The waiting room is crowded and chaotic. We have hurried to get here.
Stuck in awful traffic, Brooke and I bolted out of the car, deciding it would be faster on foot. We’d left Luau and Katie to park the car and meet us inside.
We had scooted along as well as we could, trying to make a game of it. Autism and Hurry are a combustible mix.
We’d made it, only ten minutes late in the end and not too much worse for the wear. A minor victory.
And now we sit. It is obvious that we’ve entered a place without regard for time. We needn’t have run. Not by a long shot.
Luau had started filling out the forms, but I’ve taken over. I need to DO something lest the nervous energy bleed out onto my girl. So I answer question after question about my daughter.
I hate these God damned forms.
Tell us about your pregnancy.
What did you do wrong while you were pregnant with your child? What did you NOT do? What do you not even remember that you did or did not do?
Tell us about labor and delivery. What was her APGAR score?
That hour – was it two? three? I’ll never know – when her temperature was too low and I couldn’t be with her.
That awful time that my body ached for my baby and itched from the morphine – the tears streaming down my face, burning the skin that I’d already rubbed raw. They wouldn’t bring her to me. God, I just wanted my baby.
Over and over again I’ve wondered what it all meant. The morphine, the low temperature, the lost time.
Her APGAR score?
I ask Luau. He doesn’t know either.
Do better parents know such things?
Tell us about her development.
What couldn’t she do when she was a baby? A toddler? What can she STILL not do?
What delays did you not notice because you were too busy pretending that everything was fine?
When did she learn to ride a bike without training wheels?
Yes, that was actually one of the questions.
She’s eight. We haven’t come close to trying. Thanks for the reminder.
Where is she relative to her peers? We’ll give you three choices – better than, on par with, worse than.
Wow, little harsh when it’s so black and white. How about ‘not quite there but damn, you should have seen her last year!’?
Things don’t come easily for my girl. God, when it’s written out like this, it’s an awfully long list of things that she struggles with.
Tell us about your family history. All the details. Tell us everything you should have known before you had a baby.
Yes, there is an extensive history of mental illness in my family. Bipolar is big. Depression, anxiety. Check. Check.
Luau’s side is blank.
I simmer in an irrational soup of fault and blame and guilt.
I hate these God damned forms.
Does she have any medical conditions?
Interesting phrase – Medical Condition. I turn it over in my head. She has autism – a neurological disorder with attendant social, emotional and behavioral challenges.
Is that a medical condition?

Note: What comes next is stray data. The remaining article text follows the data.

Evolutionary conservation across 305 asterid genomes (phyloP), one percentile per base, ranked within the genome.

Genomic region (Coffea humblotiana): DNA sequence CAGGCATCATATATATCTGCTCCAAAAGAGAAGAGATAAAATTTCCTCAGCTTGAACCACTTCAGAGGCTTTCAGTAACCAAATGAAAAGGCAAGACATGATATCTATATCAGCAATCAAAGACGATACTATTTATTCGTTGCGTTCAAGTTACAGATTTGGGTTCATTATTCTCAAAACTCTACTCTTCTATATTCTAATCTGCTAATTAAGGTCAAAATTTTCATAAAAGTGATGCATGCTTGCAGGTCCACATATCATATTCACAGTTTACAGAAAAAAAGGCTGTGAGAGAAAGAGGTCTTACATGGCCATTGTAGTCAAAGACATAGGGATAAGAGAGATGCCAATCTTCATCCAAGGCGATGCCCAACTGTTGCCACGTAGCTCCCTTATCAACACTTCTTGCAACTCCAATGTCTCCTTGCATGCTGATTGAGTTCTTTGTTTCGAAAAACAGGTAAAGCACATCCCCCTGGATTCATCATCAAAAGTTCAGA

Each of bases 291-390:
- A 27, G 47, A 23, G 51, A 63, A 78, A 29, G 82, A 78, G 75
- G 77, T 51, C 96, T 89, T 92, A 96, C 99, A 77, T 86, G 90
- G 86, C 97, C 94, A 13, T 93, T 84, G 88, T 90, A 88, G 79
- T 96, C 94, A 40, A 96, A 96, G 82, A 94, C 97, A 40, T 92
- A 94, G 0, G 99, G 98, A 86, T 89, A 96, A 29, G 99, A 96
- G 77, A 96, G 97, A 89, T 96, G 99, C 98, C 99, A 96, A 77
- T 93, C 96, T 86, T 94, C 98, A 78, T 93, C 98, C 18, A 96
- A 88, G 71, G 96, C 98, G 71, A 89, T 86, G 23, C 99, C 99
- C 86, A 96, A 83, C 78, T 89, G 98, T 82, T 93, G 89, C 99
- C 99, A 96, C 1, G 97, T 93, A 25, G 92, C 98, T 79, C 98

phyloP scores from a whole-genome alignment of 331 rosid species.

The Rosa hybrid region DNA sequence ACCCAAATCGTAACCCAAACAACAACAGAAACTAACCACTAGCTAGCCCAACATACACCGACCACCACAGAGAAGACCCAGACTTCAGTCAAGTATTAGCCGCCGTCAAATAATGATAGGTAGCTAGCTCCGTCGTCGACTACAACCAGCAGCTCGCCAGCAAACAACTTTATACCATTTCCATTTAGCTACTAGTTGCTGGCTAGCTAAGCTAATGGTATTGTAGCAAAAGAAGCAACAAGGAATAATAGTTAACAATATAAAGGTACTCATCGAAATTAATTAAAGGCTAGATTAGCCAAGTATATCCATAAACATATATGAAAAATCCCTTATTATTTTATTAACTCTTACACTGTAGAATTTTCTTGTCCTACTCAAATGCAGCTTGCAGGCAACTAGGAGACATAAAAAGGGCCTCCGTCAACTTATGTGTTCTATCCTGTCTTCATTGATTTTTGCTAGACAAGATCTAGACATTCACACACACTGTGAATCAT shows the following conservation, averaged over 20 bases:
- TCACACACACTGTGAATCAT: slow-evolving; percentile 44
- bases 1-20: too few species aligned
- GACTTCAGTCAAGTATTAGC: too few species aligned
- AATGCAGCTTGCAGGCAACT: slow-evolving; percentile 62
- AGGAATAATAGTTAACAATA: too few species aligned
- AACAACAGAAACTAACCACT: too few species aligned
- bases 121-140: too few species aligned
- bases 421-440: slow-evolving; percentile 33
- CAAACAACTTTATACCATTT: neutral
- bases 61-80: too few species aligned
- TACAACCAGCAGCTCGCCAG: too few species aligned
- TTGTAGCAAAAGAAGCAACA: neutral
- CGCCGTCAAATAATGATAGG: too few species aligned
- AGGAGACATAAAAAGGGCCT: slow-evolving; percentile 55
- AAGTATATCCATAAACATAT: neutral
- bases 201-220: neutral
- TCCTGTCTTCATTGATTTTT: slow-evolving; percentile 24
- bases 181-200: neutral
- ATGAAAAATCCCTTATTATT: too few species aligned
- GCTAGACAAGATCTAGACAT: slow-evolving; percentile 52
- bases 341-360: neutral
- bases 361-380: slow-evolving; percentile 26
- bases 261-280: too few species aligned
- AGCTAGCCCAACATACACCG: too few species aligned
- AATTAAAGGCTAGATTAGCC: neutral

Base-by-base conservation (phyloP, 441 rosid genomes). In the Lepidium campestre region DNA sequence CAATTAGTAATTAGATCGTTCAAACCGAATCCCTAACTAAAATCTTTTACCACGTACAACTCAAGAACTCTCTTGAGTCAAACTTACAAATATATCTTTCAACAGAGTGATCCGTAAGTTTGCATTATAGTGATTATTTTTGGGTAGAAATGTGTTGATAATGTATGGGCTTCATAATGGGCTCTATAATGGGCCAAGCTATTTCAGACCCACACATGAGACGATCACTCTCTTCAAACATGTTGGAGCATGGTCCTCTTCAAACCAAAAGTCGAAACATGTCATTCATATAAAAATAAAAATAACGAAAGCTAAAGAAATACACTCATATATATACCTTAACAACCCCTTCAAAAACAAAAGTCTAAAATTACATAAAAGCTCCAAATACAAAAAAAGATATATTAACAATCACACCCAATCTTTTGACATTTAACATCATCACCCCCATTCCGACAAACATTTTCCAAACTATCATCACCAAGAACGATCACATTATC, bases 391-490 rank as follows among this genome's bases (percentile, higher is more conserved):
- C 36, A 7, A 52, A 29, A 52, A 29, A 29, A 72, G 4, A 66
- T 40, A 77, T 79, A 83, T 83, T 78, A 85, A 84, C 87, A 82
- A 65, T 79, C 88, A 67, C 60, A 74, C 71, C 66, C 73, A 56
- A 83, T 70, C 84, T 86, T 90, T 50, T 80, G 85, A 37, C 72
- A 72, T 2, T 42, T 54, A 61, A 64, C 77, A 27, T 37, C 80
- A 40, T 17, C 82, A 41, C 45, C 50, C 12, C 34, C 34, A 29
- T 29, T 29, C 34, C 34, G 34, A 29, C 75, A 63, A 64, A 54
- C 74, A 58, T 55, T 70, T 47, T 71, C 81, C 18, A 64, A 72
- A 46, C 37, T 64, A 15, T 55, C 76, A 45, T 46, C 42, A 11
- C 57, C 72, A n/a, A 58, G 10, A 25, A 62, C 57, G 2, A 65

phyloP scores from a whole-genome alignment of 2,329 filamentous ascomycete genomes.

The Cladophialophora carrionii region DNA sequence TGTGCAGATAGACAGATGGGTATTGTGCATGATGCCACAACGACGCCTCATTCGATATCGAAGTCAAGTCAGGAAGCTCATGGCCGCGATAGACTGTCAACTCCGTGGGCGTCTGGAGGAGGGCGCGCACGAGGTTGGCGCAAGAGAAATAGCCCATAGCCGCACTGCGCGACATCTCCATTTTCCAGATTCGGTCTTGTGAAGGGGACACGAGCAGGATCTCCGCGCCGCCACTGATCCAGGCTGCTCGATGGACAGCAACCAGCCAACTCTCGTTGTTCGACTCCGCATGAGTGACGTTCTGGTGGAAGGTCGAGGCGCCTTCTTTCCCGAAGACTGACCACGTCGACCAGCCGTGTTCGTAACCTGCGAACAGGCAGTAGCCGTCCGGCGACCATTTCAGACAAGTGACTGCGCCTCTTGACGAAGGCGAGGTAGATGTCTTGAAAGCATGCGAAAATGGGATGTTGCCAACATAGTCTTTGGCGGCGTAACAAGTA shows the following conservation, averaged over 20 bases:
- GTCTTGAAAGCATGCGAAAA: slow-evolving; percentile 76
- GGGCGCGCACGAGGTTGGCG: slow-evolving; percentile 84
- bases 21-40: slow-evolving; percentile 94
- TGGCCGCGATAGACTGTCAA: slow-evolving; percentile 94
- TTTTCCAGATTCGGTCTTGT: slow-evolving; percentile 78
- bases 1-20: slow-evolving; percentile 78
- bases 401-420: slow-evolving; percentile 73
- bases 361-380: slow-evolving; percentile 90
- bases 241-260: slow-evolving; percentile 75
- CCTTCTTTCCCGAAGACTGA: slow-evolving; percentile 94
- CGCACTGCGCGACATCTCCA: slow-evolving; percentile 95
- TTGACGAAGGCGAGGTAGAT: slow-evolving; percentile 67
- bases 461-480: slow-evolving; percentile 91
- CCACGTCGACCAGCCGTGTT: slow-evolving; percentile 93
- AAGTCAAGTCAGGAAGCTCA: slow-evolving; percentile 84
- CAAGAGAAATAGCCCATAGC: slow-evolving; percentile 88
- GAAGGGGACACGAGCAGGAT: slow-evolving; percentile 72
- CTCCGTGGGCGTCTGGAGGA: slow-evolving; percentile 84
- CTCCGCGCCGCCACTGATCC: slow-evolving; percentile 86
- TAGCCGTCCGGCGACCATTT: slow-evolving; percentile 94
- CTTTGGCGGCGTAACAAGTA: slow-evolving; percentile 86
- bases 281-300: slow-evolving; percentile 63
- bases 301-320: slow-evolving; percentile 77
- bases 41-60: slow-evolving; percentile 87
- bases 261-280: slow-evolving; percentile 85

One would think certainly think so. But after diagnosing her, you folks – yes, you, right here, in this very place – sent us to her school system for ‘treatment’. Is that the way one treats a child with a ‘Medical Condition?’
Yes, she does have a medical condition. I write it down.
Original diagnosis 5/ 06 Autistic Disorder, revised to PDD-NOS 6/09. I skip the attendant pervasive anxiety disorder, the coordination issues.
They’ll figure it out.
Does she receive any type of therapy / see any specialists?
Two lines ain’t gonna cut it here kids. I write as small as I can.
Speech therapy 5 x wk, OT 1 x wk, full time aide in the classroom, BCBA consult, developmental psychologist 1 x wk, developmental pediatrician 4 x yr, full neuropsychological eval 1 x yr. What am I forgetting?
Oh, not what you meant.
Celexa for anxiety. Metadate for attention. Melatonin for sleep.
What brings you here today?
It’s 2:55. Our appointment was nearly an hour ago. Brooke has her hands pressed against the window, looking out at the city below. She’s running through a script from Elmo. “Are you two OK? Yes, we’re fine, thank you.” It’s the one where there’s a fire in Mr Hooper’s store. I kiss the top of her head. She leans into me and launches into her signature squealy hum.
I can no longer move my right hand, so I hand the papers back to Luau and he finishes writing.
Concern regarding episodes in which her eyes roll up to the ceiling. Possibility of seizure activity. Following up on EEG upon reco of pediatrician.
Luau and Katie head down to the lobby to grab a snack. The doctor finally calls us in.
He’s a doughy resident with a round, pimply face. He doesn’t look comfortable. He says nothing about the fact that it is 3:10 and our appointment was at 2:00. He doesn’t look at the stack of papers in his hand.
“So when did you first notice this happening?”
“Well, we started to see it on Sunday. It’s hard to say how much it was happening. As we don’t really get to see her head-on as much as one would with a typical child .. ”
He interrupts me. “What do you mean?” He looks genuinely confused.
Now I’m confused. “What do you mean, what do I mean?”
He actually says, “Why don’t you see her head-on?”
I take a breath. “Because a child with autism tends to avoid eye contact …”
He looks at her. She’s pulling his antiseptic wipes from the container, one by one. He looks at me. He looks at the stack of papers in his hands. “She has autism?”
No one has looked at the paperwork.
“Yes, she has autism.”
We start over.
I want to throw up.